I then put together head-to-head match-ups. United was the first to roll out the change fee cut, but American was working on it before United announced. That means these two both came to simliar conclusions, so that’s where I put my energy. Let’s start with American.
This may be a little confusing, so let me explain. The little gray columns are the percent of domestic routes American flies nonstop that Southwest also flies nonstop. Since American has more of a hub-and-spoke system, you would expect this to have less overlap on the route basis. Still, it nearly doubled between 2004 and 2019.
The red columns are the percent of domestic flights that American operates in markets where Southwest also flies nonstop. What this tells us is that Southwest overlaps with American in bigger markets where more flights exist. That’s not a surprise. Notice how much the gap widens between 2004 and 2019. Nearly half of American’s flights operate in markets where Southwest has nonstops.
Lastly, we have government data showing what percent of passengers that flew American within the lower 48 could have flown Southwest. This doesn’t take into account times or seasonality, but it does include connecting traffic. That’s why it’s so important from a base competitive standpoint.
In 2004, about half of American’s passengers could have opted to fly Southwest. By 2019, however, that number had soared to 80 percent. A mere 20 percent of American’s domestic passengers didn’t have a Southwest option, and those are going to primarily be in small to small-medium markets like, say, Harrisburg or Fresno, or something like that. There aren’t many mid-size or larger markets where Southwest doesn’t fly.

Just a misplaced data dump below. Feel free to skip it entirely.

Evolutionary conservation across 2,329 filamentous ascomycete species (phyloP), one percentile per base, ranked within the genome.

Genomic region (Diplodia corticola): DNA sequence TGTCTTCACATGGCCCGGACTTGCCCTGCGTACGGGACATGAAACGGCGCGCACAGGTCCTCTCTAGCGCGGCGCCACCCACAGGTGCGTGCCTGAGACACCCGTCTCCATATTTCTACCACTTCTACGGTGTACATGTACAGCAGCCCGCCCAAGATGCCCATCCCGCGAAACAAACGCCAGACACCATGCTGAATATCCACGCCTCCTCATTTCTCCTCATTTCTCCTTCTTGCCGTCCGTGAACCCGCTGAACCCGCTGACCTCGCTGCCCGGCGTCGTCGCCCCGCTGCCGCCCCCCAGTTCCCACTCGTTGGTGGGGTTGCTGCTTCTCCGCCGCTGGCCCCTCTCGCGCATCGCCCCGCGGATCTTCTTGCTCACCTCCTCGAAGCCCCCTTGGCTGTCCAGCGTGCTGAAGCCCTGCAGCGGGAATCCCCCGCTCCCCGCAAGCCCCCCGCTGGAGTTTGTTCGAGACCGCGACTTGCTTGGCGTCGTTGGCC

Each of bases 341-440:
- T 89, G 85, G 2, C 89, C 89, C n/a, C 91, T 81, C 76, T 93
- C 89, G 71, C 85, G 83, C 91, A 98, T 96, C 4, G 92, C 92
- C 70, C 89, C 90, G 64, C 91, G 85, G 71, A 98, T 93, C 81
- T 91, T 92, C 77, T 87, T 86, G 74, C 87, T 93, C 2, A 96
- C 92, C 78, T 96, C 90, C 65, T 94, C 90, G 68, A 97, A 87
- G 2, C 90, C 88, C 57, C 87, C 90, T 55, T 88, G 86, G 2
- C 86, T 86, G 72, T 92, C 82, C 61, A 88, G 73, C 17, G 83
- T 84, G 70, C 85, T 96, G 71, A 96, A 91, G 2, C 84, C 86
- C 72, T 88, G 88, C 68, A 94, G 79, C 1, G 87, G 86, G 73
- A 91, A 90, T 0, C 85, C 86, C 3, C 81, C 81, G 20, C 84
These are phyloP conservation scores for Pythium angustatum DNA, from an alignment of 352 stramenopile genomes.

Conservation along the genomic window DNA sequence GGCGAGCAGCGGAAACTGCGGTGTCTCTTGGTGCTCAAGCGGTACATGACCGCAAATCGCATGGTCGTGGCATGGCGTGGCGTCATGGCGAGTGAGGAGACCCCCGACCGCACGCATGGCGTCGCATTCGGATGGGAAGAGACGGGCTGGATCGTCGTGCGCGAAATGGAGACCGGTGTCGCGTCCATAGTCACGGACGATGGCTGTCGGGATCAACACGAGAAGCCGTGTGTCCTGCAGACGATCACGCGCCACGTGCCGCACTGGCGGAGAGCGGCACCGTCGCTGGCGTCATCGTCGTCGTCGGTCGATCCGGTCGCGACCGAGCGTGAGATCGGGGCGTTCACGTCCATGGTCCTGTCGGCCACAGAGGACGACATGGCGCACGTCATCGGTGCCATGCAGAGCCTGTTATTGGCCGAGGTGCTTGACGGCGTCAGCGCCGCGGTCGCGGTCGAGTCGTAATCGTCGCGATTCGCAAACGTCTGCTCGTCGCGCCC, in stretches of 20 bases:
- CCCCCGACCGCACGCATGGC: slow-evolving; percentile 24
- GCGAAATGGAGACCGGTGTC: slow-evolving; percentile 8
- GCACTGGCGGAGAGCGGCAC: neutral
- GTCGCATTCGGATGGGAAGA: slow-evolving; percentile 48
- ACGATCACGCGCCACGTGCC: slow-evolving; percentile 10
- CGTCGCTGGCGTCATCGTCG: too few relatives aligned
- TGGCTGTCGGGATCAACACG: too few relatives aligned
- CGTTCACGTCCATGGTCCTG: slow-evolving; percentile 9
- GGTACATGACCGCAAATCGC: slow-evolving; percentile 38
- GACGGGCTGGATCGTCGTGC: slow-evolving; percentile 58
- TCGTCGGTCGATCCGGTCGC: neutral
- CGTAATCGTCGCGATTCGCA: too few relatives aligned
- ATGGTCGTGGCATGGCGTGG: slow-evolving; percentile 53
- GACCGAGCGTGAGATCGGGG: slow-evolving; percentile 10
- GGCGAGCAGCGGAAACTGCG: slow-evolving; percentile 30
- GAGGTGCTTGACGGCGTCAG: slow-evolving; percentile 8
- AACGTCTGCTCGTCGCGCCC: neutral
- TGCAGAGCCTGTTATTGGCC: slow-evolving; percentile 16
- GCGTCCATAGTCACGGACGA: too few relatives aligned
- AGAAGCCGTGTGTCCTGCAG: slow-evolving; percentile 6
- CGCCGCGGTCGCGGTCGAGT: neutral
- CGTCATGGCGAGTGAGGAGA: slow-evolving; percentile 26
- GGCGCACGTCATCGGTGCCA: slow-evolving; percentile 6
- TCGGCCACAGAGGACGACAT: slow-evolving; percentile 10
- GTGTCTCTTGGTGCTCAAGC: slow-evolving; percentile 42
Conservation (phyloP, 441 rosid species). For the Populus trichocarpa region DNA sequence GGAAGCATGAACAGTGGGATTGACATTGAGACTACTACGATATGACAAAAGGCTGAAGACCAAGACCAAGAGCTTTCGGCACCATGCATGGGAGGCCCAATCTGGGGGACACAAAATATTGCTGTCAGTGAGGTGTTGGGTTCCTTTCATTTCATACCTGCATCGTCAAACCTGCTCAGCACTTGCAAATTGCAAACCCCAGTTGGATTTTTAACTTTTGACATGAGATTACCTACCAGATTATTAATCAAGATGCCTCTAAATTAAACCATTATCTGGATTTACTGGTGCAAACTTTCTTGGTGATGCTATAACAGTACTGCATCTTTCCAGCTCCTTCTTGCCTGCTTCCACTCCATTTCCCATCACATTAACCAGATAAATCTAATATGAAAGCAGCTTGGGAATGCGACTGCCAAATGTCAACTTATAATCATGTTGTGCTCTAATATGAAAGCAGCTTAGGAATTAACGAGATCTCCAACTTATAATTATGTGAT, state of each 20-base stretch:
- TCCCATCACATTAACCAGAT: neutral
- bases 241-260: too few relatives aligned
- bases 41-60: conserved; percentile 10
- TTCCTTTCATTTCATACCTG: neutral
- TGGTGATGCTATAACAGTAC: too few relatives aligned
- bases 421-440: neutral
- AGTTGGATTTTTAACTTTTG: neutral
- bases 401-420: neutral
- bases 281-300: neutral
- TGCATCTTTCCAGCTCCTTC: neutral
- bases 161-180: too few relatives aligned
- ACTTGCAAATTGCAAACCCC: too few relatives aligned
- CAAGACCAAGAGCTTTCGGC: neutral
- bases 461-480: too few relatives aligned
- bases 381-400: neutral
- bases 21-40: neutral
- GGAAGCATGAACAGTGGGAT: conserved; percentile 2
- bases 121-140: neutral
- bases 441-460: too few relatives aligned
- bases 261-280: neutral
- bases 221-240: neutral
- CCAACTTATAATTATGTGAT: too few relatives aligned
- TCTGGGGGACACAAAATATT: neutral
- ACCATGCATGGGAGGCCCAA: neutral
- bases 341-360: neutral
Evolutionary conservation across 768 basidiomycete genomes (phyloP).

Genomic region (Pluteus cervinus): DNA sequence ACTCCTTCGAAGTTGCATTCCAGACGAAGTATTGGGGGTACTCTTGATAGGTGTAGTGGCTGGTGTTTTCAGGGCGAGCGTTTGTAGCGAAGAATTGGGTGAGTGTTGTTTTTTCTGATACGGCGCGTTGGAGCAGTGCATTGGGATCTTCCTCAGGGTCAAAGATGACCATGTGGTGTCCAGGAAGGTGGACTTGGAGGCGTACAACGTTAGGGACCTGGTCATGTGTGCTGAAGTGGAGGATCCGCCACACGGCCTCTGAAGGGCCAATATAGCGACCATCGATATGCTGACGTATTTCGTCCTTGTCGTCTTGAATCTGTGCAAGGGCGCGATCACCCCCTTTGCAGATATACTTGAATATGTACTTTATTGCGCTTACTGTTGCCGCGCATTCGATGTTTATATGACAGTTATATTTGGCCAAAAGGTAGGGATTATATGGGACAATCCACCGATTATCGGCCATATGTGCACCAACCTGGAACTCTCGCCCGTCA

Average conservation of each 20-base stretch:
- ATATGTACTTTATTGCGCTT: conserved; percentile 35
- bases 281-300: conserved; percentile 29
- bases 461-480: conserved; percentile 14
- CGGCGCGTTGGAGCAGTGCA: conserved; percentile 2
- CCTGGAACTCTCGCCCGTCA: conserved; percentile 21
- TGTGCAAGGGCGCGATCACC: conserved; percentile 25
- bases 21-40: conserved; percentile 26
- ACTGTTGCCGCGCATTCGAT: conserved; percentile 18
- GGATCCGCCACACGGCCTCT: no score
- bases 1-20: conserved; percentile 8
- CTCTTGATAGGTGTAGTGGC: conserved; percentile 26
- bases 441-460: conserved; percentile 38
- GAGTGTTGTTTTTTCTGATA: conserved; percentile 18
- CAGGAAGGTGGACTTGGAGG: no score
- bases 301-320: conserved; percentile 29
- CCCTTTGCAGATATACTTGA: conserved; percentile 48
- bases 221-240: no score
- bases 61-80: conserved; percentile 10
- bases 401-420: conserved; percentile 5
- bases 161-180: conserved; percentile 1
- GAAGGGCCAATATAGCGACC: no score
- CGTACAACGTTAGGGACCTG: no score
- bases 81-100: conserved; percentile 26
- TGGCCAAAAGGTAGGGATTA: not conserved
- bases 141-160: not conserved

When I turned to United, the overlap was even greater.
Southwest has become a major network competitor that can compete for the vast majority of the legacy airline customers. From a business perspective, that had to push pressure on the legacy airlines to be more competitive with fees.
The Right Opportunity Presented Itself
The problem, of course, is finding a way to scrounge up the $2 billion in domestic change/cancel fees that the industry collected in 2019 from some other source. I don’t care how big your couch is… you aren’t going to find that much loose change. Then COVID-19 hit, and the pandemic created the perfect cover.
Overnight, airlines had no choice but to roll out change fee waivers to let people shift their plans. That meant change fee revenue dropped to zero as did, well, ok, pretty much all revenue dropped to zero, or close to it.
With no change fees in the market, airlines could do little tests to see if those who were traveling behaved any differently with change fees out of the market. There were people who had essential travel needs that kept flying, and of course, we saw people start flocking toward leisure destinations in June. So United and American could look to see if they were able to shift share. Unfortunately, that data isn’t out yet publicly, so we’ll have to wait. But I assume the airlines could start to make some justification for removing change fees based on what they were seeing.
Ultimately, however, the lack of change fee revenue made it an easier sell. Wall Street couldn’t destroy them for getting rid of a fee that wasn’t bringing in any money. Simply the expectation that changeability would hold an important role in travel decisions for the near to medium-term future meant that it was a justifiable move. And now, the deed has been done.
United said that it would have no fee “forever,” calling it a “permanent” move. I have trouble believing that. When attitudes start to change, and people begin to forget the horrors of the pandemic, behavior will shift too. Some airline will try to bring back change fees, and then we’ll see if it sticks this time around. If it does, I imagine it will be at a much lower level that won’t cause such high levels of anger. But we’re far from that day actually arriving.